Disclose all the relevant details of your situation when asking for advice.
Consider the possible consequences of your actions. Could someone be hurt or inconvenienced? What harm or damage might result? Are you prepared to pay the cost?
Imagine how you would feel if everybody knew what you were thinking of doing. Picture it as a headline in the paper....
In tests and exams...
Do not sit near friends or people you studied with.
Shield your answer sheet or exam book so that others cannot see it.
Take only explicitly authorized items into the exam: no notes, books, or cell phones.
If you discover something with you which is not authorized or allowed, raise your hand and tell the proctor right away.
Do not gaze around the room. Do not talk to yourself. Avoid fidgeting.
Do not communicate in any way with any other student. Communicate only with the instructor or proctor.
Arrive on time. Hand in all papers required.
If you hear of anyone obtaining information about a test or exam in advance, tell the instructor.
If exam procedures seem inadequate to you, let the instructor know what your concerns are.
Report any unusual or suspicious behaviour to the proctor or instructor.
Assume you are being closely watched at all times, even if you must leave the room.
In essays, reports and other assignments...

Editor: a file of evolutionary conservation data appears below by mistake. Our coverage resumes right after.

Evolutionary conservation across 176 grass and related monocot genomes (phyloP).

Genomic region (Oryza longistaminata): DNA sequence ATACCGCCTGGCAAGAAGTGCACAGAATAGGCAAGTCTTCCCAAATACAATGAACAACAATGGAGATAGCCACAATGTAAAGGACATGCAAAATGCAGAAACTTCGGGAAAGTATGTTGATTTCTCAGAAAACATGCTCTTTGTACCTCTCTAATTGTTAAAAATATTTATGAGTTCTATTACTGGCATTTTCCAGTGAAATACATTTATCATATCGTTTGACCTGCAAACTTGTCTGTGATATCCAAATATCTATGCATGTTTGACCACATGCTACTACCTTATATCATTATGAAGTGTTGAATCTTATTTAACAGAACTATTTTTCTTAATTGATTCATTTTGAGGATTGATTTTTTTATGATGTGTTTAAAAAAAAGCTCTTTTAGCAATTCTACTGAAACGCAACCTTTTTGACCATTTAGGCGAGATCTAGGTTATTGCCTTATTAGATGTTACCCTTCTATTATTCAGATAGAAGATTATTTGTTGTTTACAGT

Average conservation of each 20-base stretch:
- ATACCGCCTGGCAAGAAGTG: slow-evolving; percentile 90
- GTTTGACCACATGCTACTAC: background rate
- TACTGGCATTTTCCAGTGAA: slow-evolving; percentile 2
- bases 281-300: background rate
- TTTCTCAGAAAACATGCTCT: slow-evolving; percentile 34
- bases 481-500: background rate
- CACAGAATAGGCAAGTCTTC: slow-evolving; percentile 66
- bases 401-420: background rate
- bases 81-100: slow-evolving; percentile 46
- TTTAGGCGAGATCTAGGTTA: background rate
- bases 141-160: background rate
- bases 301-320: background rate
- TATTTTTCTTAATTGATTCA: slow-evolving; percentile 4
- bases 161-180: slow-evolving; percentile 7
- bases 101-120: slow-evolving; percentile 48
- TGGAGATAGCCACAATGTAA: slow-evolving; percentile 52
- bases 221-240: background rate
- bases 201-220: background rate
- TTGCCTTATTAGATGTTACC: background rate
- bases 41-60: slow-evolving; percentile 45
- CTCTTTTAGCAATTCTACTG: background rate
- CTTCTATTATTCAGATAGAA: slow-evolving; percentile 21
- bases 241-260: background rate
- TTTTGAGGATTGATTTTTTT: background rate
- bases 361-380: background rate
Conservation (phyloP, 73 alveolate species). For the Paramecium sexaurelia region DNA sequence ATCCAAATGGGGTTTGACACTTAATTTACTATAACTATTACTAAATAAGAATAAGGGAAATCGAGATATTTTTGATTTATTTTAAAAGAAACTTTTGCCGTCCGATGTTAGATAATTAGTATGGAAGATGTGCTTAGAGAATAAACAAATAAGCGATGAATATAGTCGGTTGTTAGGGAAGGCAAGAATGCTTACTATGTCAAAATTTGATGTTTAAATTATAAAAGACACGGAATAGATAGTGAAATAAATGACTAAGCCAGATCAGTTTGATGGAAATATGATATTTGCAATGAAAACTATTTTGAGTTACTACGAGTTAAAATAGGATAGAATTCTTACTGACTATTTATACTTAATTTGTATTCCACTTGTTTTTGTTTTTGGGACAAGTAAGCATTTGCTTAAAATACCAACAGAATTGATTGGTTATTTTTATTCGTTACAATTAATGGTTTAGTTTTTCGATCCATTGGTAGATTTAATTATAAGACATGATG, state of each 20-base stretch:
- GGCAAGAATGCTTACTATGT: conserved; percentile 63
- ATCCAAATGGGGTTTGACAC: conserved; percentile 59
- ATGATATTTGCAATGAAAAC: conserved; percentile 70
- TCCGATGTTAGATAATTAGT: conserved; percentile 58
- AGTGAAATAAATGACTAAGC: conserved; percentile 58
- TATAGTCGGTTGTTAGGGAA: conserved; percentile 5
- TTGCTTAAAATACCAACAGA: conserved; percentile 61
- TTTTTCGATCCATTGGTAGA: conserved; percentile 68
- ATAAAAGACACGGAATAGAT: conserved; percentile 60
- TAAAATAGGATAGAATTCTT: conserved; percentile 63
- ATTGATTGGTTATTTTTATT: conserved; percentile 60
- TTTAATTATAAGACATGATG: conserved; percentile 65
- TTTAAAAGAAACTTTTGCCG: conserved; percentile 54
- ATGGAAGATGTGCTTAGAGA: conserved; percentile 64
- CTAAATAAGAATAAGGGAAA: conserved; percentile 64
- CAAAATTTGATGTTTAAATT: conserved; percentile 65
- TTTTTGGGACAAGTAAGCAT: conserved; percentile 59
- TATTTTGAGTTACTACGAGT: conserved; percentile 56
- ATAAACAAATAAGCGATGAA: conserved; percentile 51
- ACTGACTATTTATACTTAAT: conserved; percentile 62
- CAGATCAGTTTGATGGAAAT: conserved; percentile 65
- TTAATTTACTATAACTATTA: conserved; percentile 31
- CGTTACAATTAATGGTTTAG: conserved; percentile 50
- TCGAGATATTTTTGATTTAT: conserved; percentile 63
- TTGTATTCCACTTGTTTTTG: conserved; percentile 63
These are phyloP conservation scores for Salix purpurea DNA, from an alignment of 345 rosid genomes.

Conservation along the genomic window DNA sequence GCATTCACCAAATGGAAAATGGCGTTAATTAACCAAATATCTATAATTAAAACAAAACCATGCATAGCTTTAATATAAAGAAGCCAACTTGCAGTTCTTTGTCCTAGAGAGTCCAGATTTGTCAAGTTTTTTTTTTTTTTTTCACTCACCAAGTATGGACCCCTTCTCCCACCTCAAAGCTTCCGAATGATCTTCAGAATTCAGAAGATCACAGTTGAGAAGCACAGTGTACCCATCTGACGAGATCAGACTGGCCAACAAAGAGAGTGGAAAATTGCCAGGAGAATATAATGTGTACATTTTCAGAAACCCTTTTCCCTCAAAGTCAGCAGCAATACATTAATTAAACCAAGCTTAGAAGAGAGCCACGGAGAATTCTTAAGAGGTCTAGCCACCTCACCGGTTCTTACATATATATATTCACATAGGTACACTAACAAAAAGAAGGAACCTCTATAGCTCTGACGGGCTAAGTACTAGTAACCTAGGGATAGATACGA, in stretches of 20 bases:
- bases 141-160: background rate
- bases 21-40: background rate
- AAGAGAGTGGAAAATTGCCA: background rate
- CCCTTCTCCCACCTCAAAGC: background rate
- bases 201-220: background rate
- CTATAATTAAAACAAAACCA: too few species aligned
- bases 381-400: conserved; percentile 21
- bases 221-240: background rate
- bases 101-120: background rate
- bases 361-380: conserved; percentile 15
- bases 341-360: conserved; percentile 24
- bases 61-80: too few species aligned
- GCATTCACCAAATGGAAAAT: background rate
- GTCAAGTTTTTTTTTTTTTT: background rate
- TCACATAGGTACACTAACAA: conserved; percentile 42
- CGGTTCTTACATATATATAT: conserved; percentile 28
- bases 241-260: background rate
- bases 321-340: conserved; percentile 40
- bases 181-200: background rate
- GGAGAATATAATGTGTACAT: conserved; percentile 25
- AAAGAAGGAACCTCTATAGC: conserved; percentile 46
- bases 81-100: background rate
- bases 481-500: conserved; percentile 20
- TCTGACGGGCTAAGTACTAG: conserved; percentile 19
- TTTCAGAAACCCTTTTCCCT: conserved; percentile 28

Do not work with a fellow-student on an assignment unless authorized to do so. When doing group work, be very clear about what your instructor expects. Discuss this with the instructor in advance.
Acknowledge all assistance received, including help from friends or others in terms of proofreading, suggestions or information. Follow the style guide recommended or approved by your instructor.
Do not cite in your bibliography any sources you have not used for the assignment in question. Cite all sources appropriately, including your own previous work, internet sites, newspaper items, books and scholarly papers, radio or television broadcasts, and so on.
Do not lend your work to other students unless you feel certain they will not use it dishonestly.
Keep a photocopy of all assignments, essays, and reports you hand in to be graded. Keep rough copies and notes until your final grade is received. Notes and rough copies can constitute valuable evidence that your work is your own.
If you submit an assignment by sliding it under an instructor's office door (not recommended), confirm the next day or as soon as you can that the assignment was received. Make a note of the actual time and date of submission.
When in doubt about any practice, ask your instructor or other authority. Do not rely on friends, relatives or fellow-students for information about what is acceptable practice in a course or at the University.
When material you read impresses you, be particularly careful to use your own words. Use quotation marks and cite sources whenever you use the words or ideas of another, even phrases only one or two words in length. Acknowledge all sources of information and inspiration.
Remember, it is far better to get an honest FAIL or a late penalty than to be found guilty of a scholastic offence.
NOTE: This guide was produced by the Office of the Ombudsperson www.uwo.ca/ombuds. It is not an official university document and is not intended to replace university policy.
03/2003 Frances Bauer wrote the original text. Revised 01/2013